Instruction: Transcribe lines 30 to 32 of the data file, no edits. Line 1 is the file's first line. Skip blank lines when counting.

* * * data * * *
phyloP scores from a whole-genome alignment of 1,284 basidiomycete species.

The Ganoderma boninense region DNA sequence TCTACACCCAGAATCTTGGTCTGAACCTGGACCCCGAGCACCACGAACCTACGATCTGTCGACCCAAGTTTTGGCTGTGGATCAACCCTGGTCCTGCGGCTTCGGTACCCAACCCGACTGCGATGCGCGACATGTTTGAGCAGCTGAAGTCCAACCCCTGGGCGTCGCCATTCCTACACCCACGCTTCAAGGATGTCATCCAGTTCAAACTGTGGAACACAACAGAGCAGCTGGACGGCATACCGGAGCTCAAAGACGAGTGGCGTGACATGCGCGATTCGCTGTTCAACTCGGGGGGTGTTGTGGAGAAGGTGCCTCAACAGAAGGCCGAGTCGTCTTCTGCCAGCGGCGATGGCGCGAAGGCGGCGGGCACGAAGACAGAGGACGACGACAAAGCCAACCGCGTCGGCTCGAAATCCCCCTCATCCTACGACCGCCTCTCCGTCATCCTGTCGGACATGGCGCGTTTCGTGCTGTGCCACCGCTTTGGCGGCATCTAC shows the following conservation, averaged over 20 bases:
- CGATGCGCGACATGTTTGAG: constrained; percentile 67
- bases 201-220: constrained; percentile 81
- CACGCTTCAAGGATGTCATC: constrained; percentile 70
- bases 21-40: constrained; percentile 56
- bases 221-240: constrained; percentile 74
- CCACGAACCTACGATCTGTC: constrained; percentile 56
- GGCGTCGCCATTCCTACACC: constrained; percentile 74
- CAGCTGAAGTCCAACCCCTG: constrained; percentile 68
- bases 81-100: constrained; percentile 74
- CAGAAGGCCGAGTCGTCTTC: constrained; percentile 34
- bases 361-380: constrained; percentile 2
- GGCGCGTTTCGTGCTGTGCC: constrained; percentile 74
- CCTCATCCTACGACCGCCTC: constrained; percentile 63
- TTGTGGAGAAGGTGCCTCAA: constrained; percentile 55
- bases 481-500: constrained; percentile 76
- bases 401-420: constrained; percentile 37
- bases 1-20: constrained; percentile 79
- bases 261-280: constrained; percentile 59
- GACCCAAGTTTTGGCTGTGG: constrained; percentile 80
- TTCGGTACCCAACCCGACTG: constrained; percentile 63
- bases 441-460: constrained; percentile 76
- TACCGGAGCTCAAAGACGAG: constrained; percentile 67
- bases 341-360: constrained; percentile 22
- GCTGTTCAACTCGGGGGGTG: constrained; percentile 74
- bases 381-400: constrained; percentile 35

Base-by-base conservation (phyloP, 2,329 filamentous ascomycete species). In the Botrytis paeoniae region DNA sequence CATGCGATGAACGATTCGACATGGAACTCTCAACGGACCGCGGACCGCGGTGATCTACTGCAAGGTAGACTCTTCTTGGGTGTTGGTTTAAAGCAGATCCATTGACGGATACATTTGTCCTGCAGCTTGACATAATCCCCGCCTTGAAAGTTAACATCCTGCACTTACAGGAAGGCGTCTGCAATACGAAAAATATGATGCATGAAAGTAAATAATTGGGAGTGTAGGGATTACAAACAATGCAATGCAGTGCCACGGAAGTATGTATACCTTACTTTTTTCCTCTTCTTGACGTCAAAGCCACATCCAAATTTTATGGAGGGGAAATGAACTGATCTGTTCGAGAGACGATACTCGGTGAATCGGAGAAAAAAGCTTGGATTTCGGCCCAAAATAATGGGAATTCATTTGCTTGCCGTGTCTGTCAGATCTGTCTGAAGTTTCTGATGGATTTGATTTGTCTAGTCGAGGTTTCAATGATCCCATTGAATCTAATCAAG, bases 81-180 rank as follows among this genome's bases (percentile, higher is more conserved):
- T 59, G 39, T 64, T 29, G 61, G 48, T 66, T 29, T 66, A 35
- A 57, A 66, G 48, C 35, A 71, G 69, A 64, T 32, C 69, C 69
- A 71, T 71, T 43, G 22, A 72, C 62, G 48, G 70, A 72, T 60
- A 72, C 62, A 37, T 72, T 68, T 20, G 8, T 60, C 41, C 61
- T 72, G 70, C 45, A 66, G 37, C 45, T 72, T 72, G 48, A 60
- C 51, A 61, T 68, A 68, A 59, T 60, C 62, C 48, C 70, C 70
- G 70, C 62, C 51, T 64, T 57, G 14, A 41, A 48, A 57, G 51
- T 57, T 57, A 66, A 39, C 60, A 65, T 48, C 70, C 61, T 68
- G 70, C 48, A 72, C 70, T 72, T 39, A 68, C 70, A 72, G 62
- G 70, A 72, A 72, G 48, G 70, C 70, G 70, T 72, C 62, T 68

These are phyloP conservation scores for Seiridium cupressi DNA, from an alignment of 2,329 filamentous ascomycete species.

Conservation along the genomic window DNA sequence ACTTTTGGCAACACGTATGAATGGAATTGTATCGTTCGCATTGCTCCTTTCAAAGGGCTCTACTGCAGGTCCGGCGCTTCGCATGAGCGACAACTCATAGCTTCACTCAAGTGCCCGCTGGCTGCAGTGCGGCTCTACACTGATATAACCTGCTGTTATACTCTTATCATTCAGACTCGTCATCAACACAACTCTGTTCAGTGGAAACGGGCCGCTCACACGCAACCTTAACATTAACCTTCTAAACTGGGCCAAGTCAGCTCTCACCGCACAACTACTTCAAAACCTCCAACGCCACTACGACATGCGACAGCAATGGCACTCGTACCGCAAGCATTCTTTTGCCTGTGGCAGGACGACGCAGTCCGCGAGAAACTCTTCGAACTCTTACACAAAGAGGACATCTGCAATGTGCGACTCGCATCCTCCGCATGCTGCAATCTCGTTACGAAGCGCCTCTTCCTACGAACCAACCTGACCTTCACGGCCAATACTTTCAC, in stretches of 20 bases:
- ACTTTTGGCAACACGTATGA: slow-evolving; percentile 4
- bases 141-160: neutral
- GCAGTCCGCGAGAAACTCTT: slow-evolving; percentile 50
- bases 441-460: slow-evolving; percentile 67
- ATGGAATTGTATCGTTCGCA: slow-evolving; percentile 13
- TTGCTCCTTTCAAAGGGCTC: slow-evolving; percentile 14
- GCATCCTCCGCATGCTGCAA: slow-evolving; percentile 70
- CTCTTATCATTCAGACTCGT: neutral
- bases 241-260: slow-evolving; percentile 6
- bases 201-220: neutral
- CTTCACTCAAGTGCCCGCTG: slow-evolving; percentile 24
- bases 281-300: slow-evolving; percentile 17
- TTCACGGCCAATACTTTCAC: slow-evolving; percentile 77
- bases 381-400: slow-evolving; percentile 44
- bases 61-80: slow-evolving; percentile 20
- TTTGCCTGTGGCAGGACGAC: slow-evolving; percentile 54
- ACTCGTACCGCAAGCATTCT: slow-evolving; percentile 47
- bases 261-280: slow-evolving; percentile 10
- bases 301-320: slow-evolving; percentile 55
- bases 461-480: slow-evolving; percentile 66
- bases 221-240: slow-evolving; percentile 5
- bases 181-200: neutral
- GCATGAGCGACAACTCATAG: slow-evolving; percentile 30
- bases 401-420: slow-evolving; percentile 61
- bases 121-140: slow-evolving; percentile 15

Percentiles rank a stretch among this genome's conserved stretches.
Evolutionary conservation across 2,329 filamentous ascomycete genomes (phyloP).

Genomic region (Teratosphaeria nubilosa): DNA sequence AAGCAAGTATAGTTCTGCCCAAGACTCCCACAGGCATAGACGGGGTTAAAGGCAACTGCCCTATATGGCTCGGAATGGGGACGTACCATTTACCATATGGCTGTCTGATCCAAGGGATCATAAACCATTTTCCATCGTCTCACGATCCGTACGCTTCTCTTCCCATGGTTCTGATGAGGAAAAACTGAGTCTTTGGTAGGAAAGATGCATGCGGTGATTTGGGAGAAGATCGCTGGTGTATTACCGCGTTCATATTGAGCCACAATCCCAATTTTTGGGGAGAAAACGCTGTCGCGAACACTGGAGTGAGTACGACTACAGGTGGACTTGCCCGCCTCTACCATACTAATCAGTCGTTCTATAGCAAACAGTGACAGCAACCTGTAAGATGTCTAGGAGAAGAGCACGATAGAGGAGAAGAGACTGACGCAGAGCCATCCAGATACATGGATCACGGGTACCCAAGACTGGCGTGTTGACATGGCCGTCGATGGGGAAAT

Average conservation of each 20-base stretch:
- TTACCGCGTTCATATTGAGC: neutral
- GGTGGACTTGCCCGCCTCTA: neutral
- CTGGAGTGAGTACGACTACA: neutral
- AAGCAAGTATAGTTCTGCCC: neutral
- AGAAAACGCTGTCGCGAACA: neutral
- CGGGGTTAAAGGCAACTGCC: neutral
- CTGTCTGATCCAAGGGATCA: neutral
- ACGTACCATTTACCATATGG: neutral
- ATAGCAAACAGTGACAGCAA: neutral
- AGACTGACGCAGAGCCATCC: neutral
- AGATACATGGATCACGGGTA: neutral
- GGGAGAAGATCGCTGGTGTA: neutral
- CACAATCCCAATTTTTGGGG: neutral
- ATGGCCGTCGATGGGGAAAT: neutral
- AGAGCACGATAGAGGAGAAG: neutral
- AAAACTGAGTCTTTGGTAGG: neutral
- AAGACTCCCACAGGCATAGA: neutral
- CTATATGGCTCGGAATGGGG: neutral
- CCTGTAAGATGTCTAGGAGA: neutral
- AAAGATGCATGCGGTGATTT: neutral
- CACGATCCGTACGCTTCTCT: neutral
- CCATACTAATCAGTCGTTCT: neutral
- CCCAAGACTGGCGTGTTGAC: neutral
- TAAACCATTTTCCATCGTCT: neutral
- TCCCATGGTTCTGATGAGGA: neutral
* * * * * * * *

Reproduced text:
- A 57, A 66, G 48, C 35, A 71, G 69, A 64, T 32, C 69, C 69
- A 71, T 71, T 43, G 22, A 72, C 62, G 48, G 70, A 72, T 60
- A 72, C 62, A 37, T 72, T 68, T 20, G 8, T 60, C 41, C 61